Upon retirement, teachers have the option of joining their local Retired Teachers Association. As we noted in the previous issue of this magazine, these associations serve several purposes, not the least of which is to provide the opportunity to be involved in interesting activities. We also discussed in our last column that one such activity is being part of a group that works on the preservation of local educational history. It was just such an undertaking that we began to focus on in the last issue.
Located on the east coast of Vancouver Island, the Nanaimo-Ladysmith area is midway between British Columbia’s capital city of Victoria and Campbell River to the north. This region’s educational history is slightly more than one hundred and fifty years old having had its formal beginnings in the 1860s in a single room set up by the Hudson Bay Company in what is now the city of Nanaimo.
The Nanaimo-Ladysmith RTA Skipsey Educational Heritage Collection has grown “like Topsy” in the years since it began with a boxful of books and the odd piece of educational memorabilia. This collection now contains in excess of 4,000 items, some of which date back to the late 1860s. Interesting items like an early primary student’s desk, an ink well filler, globes, an early 20th century set of elementary readers, a typewriter, pen nibs, an original big book of Dick and Jane, history and geography books whose information is long outdated, and, of course, a strap are just a few of the artefacts that have been donated to the group. Among the most treasured materials of the collection, however, are the ones that have a strong human element—personal things that are in some way connected to students and teachers that are long gone. Things such as a notation in a textbook, a female teacher’s letter of resignation due to an impending marriage, a science notebook with painstakingly drawn and detailed pictures drawn by a student, and photographs of schools long closed and students long graduated.
As the collection has grown, the committee has systematically processed the increasingly diversified collection of texts, teaching materials, memorabilia and archival items, while continuing to take in new donations. A few years ago it was decided that the size of the collection required that it be properly catalogued and preserved in order to make it more readily available to the community and beyond. To expedite this process of standardized cataloguing and preservation as well as to encourage interconnectedness among community groups, the committee applied for and was given a substantial grant from the Federal Government Program called “New Horizons for Seniors.” This grant was topped up by smaller, but equally important grants from the BCRTA Heritage Committee and the RR Smith Foundation. These funds are continuing to be used for a variety of special archival storage supplies, shelving and most importantly, a management and cataloguing database that will allow the collection to be available online.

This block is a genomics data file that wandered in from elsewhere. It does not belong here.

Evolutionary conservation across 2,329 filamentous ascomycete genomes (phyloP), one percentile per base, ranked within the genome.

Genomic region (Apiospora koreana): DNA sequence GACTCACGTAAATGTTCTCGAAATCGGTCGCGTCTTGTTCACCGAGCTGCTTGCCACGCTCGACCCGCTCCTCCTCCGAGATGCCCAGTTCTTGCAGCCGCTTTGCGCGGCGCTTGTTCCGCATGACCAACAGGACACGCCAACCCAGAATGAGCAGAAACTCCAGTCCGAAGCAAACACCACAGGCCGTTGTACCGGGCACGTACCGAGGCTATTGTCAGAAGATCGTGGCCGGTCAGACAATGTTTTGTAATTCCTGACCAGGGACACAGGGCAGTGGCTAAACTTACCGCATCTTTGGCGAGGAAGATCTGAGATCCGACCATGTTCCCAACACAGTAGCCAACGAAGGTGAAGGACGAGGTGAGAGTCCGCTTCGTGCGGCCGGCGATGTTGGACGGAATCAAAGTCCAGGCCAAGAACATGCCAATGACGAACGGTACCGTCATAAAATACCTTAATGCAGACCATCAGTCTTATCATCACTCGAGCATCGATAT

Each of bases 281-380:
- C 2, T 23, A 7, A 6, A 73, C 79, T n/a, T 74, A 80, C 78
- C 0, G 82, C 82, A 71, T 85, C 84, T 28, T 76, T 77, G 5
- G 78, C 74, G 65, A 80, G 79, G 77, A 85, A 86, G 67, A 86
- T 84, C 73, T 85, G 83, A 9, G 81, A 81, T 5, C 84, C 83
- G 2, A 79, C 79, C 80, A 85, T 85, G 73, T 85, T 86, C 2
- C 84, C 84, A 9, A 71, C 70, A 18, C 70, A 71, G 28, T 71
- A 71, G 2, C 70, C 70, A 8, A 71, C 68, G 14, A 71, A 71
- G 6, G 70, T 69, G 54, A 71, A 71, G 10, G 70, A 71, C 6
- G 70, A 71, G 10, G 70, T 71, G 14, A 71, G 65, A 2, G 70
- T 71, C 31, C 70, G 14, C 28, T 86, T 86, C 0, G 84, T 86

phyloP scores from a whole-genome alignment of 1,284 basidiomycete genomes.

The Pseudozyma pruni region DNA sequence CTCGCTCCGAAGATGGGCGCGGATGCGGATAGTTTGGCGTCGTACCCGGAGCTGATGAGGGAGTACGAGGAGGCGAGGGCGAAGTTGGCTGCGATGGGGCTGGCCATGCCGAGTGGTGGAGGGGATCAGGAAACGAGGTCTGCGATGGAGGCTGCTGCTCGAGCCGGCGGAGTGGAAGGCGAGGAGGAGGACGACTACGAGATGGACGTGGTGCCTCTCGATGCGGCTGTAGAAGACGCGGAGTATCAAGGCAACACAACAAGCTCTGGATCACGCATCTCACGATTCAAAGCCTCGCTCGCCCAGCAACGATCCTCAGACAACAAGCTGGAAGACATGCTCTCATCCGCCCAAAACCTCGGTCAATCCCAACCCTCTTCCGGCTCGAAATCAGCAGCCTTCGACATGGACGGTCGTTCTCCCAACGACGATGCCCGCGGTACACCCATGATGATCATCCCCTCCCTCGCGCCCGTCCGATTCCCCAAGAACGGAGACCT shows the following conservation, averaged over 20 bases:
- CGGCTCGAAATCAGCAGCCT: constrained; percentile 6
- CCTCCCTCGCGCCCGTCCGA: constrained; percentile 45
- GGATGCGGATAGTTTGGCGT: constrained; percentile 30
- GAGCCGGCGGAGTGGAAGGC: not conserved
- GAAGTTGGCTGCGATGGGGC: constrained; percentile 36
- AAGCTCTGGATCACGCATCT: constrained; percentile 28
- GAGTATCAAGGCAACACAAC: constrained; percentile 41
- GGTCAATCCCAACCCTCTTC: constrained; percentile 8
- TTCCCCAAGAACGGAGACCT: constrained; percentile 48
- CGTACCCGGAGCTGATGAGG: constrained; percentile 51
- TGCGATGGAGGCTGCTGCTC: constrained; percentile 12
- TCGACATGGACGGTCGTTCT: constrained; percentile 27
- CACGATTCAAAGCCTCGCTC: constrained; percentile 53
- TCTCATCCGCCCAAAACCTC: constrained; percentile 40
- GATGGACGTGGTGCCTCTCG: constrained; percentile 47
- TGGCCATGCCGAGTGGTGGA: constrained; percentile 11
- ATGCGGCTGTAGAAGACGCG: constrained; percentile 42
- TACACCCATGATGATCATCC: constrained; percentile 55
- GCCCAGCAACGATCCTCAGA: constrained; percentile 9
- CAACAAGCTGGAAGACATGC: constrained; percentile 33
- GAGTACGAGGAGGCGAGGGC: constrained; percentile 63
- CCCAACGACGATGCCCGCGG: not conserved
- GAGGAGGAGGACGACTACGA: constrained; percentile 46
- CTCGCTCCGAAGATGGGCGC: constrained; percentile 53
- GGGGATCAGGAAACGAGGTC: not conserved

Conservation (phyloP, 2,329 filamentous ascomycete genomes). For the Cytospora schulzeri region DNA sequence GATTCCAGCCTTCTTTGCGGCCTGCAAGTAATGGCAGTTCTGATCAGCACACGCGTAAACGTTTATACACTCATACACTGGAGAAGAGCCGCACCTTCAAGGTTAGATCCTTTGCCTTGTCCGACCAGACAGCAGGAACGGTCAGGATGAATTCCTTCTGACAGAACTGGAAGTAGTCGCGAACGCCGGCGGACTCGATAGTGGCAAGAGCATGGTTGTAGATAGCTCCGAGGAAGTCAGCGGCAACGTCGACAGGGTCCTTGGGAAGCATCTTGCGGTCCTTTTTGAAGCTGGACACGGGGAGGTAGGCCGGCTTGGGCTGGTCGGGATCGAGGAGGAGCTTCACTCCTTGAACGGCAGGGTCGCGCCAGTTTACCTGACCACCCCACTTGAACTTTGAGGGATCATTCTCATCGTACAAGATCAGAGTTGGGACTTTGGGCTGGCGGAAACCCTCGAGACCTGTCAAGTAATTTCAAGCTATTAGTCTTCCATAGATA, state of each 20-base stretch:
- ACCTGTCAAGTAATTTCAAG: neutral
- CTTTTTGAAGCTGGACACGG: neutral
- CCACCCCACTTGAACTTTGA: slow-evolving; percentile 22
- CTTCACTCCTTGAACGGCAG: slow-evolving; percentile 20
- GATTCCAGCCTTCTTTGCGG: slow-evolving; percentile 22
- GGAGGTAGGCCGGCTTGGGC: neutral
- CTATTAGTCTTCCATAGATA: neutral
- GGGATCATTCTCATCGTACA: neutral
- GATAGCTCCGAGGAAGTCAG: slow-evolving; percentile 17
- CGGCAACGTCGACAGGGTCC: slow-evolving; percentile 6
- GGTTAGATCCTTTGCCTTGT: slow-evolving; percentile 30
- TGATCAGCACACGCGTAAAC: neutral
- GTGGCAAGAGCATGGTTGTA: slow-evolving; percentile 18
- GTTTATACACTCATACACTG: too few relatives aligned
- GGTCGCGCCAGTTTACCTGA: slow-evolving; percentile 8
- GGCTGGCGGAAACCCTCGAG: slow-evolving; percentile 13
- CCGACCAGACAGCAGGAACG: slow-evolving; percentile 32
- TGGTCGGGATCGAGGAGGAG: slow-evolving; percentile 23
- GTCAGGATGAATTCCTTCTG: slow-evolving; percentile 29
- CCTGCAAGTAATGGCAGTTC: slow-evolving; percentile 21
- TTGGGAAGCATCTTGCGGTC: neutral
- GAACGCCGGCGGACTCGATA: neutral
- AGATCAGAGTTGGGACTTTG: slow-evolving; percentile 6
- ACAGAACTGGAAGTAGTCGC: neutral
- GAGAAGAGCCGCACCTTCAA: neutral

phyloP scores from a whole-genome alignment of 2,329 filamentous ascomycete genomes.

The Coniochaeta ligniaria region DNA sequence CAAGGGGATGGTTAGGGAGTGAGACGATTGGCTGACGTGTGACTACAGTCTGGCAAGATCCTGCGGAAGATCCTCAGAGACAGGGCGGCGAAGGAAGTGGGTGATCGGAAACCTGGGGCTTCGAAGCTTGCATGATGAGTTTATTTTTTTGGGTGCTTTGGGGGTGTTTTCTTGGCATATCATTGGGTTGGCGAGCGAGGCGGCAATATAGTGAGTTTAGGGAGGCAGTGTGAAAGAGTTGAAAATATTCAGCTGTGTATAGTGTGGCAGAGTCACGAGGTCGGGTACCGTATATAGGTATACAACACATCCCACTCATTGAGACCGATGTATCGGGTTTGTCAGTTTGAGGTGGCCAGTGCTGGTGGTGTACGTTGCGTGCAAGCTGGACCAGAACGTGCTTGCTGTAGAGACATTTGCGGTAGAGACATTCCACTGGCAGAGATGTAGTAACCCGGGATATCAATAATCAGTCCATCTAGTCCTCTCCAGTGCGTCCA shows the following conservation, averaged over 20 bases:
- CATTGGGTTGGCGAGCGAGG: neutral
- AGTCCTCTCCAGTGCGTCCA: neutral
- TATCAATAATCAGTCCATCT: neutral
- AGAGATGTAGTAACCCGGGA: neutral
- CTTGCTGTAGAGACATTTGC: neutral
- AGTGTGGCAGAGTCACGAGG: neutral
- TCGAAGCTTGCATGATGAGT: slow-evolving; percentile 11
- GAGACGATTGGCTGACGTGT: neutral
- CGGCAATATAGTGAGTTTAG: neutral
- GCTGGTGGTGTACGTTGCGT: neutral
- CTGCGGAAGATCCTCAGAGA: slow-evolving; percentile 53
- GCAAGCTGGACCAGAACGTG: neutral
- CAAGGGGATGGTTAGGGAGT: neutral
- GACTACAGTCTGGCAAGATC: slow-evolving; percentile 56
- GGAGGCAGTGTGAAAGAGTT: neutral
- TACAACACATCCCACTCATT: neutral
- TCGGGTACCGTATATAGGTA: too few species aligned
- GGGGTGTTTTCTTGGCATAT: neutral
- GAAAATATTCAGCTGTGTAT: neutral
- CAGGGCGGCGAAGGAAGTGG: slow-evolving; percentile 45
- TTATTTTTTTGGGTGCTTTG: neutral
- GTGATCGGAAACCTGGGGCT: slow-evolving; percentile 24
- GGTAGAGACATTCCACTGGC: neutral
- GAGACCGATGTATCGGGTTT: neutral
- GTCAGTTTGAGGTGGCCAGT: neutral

An important facet of the committee’s work is the ongoing liaising with various community groups, including Vancouver Island University, the local museum and archives. As well, the committee has provided public displays of the collection’s materials at teacher conferences and open house events. Plans for the future include having regular hours of operation when the Skipsey Educational Heritage Centre will be open for interested parties to use the facility and its materials as a research base. The Heritage Committee has also created the first of what will be a series of “Heritage Boxes” that will contain a variety of educational materials, memorabilia and appropriate lesson plans that can be made available for local classrooms. With ongoing plans and a view to the future, this particular Heritage Committee hopes to continue to provide their community with a valuable educational service and resource, doing what they set out to do more than twenty-five years ago and “Giving the Future a Past.”
While not all teachers who retire may want to be that involved with their Retired Teachers Association, this story does provide an example of what can be done if one so wishes. Of even more importance in the consideration of whether to join such an association is that these associations are the main conduit when looking for information about the effects of government decisions and financial ups and downs that may affect the pensions and benefits of retired educators. These associations also provide a strong collective voice when dealing with overall government policy regarding retired individuals. So, whether or not you decide to join in with whatever activities your local association provides, joining the association at the provincial or territorial level is a benefit and something you won’t regret.
Note: the Nanaimo-Ladysmith RTA Skipsey Educational Heritage Collection is managed by a group of retired educators. The collection is named for founder Les Skipsey and his wife Mary. Had it not been for his foresight and their joint hard work and dedication, the collection would not be the unique resource that it has become. Also to be commended and thanked for their unfailing work are longtime volunteers of note: Leigh Wharton, Bernice Ward and Vicki Harrison.
ABOUT THE AUTHORS
Carol Baird-Krul and Enise Olding
Carol and Enise are the creators of a series of pre-retirement and post-retirement planning workshops: Transition to Retirement: The Uncharted Course©, Recently Retired: Charting a New Course© and Ideas … Enhanced and Advanced©, and authors of Transition to Retirement: The Uncharted Course. Previous articles on retirement may be viewed in back issues at www.CanadianTeacherMagazine.com.
This article is from Canadian Teacher Magazine’s Nov/Dec 2011 issue.